Budgerigar Scientific name: Melopsittacus undulatus

Family Psittacidae
Kind Melopsittacus
Weight From 29 gr to 40 gr
Cut 18 cm
Budgerigar lifespan 12 years average life expectancy of the Budgerigar is around  12 years.

Budgerigar habitat

The Budgerigar is native to Australia, more specifically from the open woodlands, meadows, and scrubland of the mainland.

Since its discovery in the mid 19 th century, this bird was imported all over the world, especially in Europe where it had to adapt to the climate.

History of the breed

Photo: Budgerigar bird breed on Woopets

The first description of the Budgerigar was made by the British ornithologist and naturalist  George Kearsley Shaw in 1840.

The Budgerigar is the only species of the genus Melopsittacus, as well as of the Melopsittacini tribe.

This species of bird has been bred in captivity since around 1850.

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Physical features

The name of the Budgerigar is a reference to the black undulations that characterize the bird. However, some individuals do not.

In the wild, the plumage of the Budgerigar is generally green with yellow tones on the head. But in captivity, the colors are much more varied.

There are multiple color mutations in farmed birds, but also in drawings. From 2 basic series, green and blue, 4 other variations are formed (green, blue, gray-green, and gray) giving rise to many other colors. The Budgerigar has an average wingspan of 30 cm.

Budgerigar Behavior

The Budgerigar is a very sociable bird that, in its natural habitat, evolves within large groups.

In captivity, she asserts her intelligence and her playful side. She can even learn to speak. It is important to ensure that she is stimulated and that there are regular interactions with other individuals.

Another personality trait to know about the Budgerigar: its tendency to gnaw and destroy objects, hence the need to surround it with natural materials to prevent the risk of intoxication.

Budgerigar Food

Budgerigar Food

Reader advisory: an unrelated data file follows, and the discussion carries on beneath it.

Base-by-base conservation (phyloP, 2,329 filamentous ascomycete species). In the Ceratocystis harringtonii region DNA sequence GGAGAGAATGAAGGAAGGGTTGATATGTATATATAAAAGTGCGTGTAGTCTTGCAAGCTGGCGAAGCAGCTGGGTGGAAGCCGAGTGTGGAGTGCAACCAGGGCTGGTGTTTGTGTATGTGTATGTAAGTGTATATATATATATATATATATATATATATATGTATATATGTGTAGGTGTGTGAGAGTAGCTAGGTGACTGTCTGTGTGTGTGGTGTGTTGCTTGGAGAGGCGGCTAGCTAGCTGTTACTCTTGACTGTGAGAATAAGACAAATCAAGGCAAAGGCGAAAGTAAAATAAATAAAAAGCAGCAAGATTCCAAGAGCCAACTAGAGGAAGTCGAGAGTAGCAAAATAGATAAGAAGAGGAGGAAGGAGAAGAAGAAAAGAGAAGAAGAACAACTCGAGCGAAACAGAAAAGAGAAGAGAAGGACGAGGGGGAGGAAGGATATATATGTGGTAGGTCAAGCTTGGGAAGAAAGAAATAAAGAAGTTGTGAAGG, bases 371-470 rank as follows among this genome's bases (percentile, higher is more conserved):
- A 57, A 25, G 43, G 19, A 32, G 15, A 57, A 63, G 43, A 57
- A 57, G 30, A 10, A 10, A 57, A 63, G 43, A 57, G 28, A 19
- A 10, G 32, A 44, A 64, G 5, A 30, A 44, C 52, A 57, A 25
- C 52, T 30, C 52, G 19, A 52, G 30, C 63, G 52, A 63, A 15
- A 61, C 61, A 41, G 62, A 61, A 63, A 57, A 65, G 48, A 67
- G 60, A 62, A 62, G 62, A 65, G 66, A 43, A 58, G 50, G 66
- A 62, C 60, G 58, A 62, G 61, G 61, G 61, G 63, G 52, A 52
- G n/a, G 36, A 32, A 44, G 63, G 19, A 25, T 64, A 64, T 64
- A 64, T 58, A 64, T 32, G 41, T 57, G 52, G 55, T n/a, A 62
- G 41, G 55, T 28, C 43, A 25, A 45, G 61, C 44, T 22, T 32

The Budgerigar is essentially granivorous and frugivorous. In other words, it feeds on seeds and fruits, but not all of them. Those which can be given to him are apple, pear, melon, watermelon, apricot, peach, mango, or even fig.

On the other hand, parsley, avocado, orange, and chocolate are among the dangerous and even fatal foods for the species. Cultivated cereals and germinated seeds make it possible to supplement the contributions.

budgerigar reproduction

sexual maturity occurs at the age of 6 months. It is nevertheless recommended not to let the bird breed before the age of one year.

The breeding period is between June and September. In the southern hemisphere, it begins and ends much later: from August to January.

The female lays between 2 and 10 eggs, which she then incubates for 17, 18, or 19 days. The feathers of the young bird appear one month after hatching.

Budgerigar Health

A Budgerigar receiving a balanced diet and whose environment is regularly cleaned and disinfected does not have much to fear on the health side.

If this care is insufficient, various diseases due to fungi or bacteria can appear as respiratory ailments caused by mycoses, scabies, salmonellosis…

Budgerigar is also prone to angel wing syndrome, favored by a diet too high in calories or deficient in vitamins D and E and manganese.

It follows a deformation of the wing, the end of which then tends to point towards the external sides. The bird thus partially or totally loses the ability to fly.

Do you have a healthy Bird? | Signs of a Healthy Budgie


Way of life

Although small, the Budgerigar requires space: a large cage, even an aviary, or even an entire room, depending on the number of individuals.

Inside, the basic accessories to be made available are drinkers and feeders, the contents of which must be renewed regularly.

The containers themselves must be cleaned daily. They are all to be placed so as to be easily accessible while being protected from droppings.

Regarding the perches, we will favor those made of natural wood and branches (pear, apple, birch, willow, etc.). The whole is decorated with various elements allowing to occupy the birds: rings, ropes, etc.

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